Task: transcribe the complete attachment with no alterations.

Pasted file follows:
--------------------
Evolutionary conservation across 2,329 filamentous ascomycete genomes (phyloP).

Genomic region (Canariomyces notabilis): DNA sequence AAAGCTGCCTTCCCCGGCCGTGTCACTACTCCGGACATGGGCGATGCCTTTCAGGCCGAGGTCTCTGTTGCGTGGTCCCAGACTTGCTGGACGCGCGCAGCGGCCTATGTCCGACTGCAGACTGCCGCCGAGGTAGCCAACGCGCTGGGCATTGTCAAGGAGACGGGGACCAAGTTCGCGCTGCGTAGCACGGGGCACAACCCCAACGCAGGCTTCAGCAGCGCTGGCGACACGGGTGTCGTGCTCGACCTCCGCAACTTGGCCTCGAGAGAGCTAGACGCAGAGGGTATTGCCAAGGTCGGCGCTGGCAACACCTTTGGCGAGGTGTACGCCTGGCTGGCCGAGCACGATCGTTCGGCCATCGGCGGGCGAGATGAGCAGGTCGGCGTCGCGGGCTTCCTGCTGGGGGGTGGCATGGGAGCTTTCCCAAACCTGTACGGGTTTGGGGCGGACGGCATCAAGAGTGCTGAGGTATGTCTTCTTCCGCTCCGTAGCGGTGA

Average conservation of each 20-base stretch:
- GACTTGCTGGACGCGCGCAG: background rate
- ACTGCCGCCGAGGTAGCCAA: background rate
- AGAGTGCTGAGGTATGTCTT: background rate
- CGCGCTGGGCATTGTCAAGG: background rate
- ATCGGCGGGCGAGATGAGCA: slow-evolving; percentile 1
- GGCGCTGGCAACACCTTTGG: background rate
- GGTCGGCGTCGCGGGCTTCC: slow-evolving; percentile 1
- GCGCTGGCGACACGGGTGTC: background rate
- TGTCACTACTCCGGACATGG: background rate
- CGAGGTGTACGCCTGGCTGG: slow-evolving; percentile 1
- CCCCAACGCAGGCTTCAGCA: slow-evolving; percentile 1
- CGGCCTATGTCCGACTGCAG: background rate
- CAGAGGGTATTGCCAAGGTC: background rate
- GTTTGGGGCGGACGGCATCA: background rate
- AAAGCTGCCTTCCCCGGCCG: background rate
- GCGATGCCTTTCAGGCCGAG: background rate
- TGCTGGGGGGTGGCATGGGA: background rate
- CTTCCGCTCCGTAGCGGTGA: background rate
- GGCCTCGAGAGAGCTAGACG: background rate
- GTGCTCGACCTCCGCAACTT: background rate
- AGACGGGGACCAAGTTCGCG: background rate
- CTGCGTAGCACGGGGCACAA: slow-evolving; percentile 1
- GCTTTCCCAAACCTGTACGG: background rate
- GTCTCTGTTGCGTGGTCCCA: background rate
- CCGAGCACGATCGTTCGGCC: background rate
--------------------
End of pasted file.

Evolutionary conservation across 2,329 filamentous ascomycete genomes (phyloP).

Genomic region (Canariomyces notabilis): DNA sequence AAAGCTGCCTTCCCCGGCCGTGTCACTACTCCGGACATGGGCGATGCCTTTCAGGCCGAGGTCTCTGTTGCGTGGTCCCAGACTTGCTGGACGCGCGCAGCGGCCTATGTCCGACTGCAGACTGCCGCCGAGGTAGCCAACGCGCTGGGCATTGTCAAGGAGACGGGGACCAAGTTCGCGCTGCGTAGCACGGGGCACAACCCCAACGCAGGCTTCAGCAGCGCTGGCGACACGGGTGTCGTGCTCGACCTCCGCAACTTGGCCTCGAGAGAGCTAGACGCAGAGGGTATTGCCAAGGTCGGCGCTGGCAACACCTTTGGCGAGGTGTACGCCTGGCTGGCCGAGCACGATCGTTCGGCCATCGGCGGGCGAGATGAGCAGGTCGGCGTCGCGGGCTTCCTGCTGGGGGGTGGCATGGGAGCTTTCCCAAACCTGTACGGGTTTGGGGCGGACGGCATCAAGAGTGCTGAGGTATGTCTTCTTCCGCTCCGTAGCGGTGA

Average conservation of each 20-base stretch:
- GACTTGCTGGACGCGCGCAG: background rate
- ACTGCCGCCGAGGTAGCCAA: background rate
- AGAGTGCTGAGGTATGTCTT: background rate
- CGCGCTGGGCATTGTCAAGG: background rate
- ATCGGCGGGCGAGATGAGCA: slow-evolving; percentile 1
- GGCGCTGGCAACACCTTTGG: background rate
- GGTCGGCGTCGCGGGCTTCC: slow-evolving; percentile 1
- GCGCTGGCGACACGGGTGTC: background rate
- TGTCACTACTCCGGACATGG: background rate
- CGAGGTGTACGCCTGGCTGG: slow-evolving; percentile 1
- CCCCAACGCAGGCTTCAGCA: slow-evolving; percentile 1
- CGGCCTATGTCCGACTGCAG: background rate
- CAGAGGGTATTGCCAAGGTC: background rate
- GTTTGGGGCGGACGGCATCA: background rate
- AAAGCTGCCTTCCCCGGCCG: background rate
- GCGATGCCTTTCAGGCCGAG: background rate
- TGCTGGGGGGTGGCATGGGA: background rate
- CTTCCGCTCCGTAGCGGTGA: background rate
- GGCCTCGAGAGAGCTAGACG: background rate
- GTGCTCGACCTCCGCAACTT: background rate
- AGACGGGGACCAAGTTCGCG: background rate
- CTGCGTAGCACGGGGCACAA: slow-evolving; percentile 1
- GCTTTCCCAAACCTGTACGG: background rate
- GTCTCTGTTGCGTGGTCCCA: background rate
- CCGAGCACGATCGTTCGGCC: background rate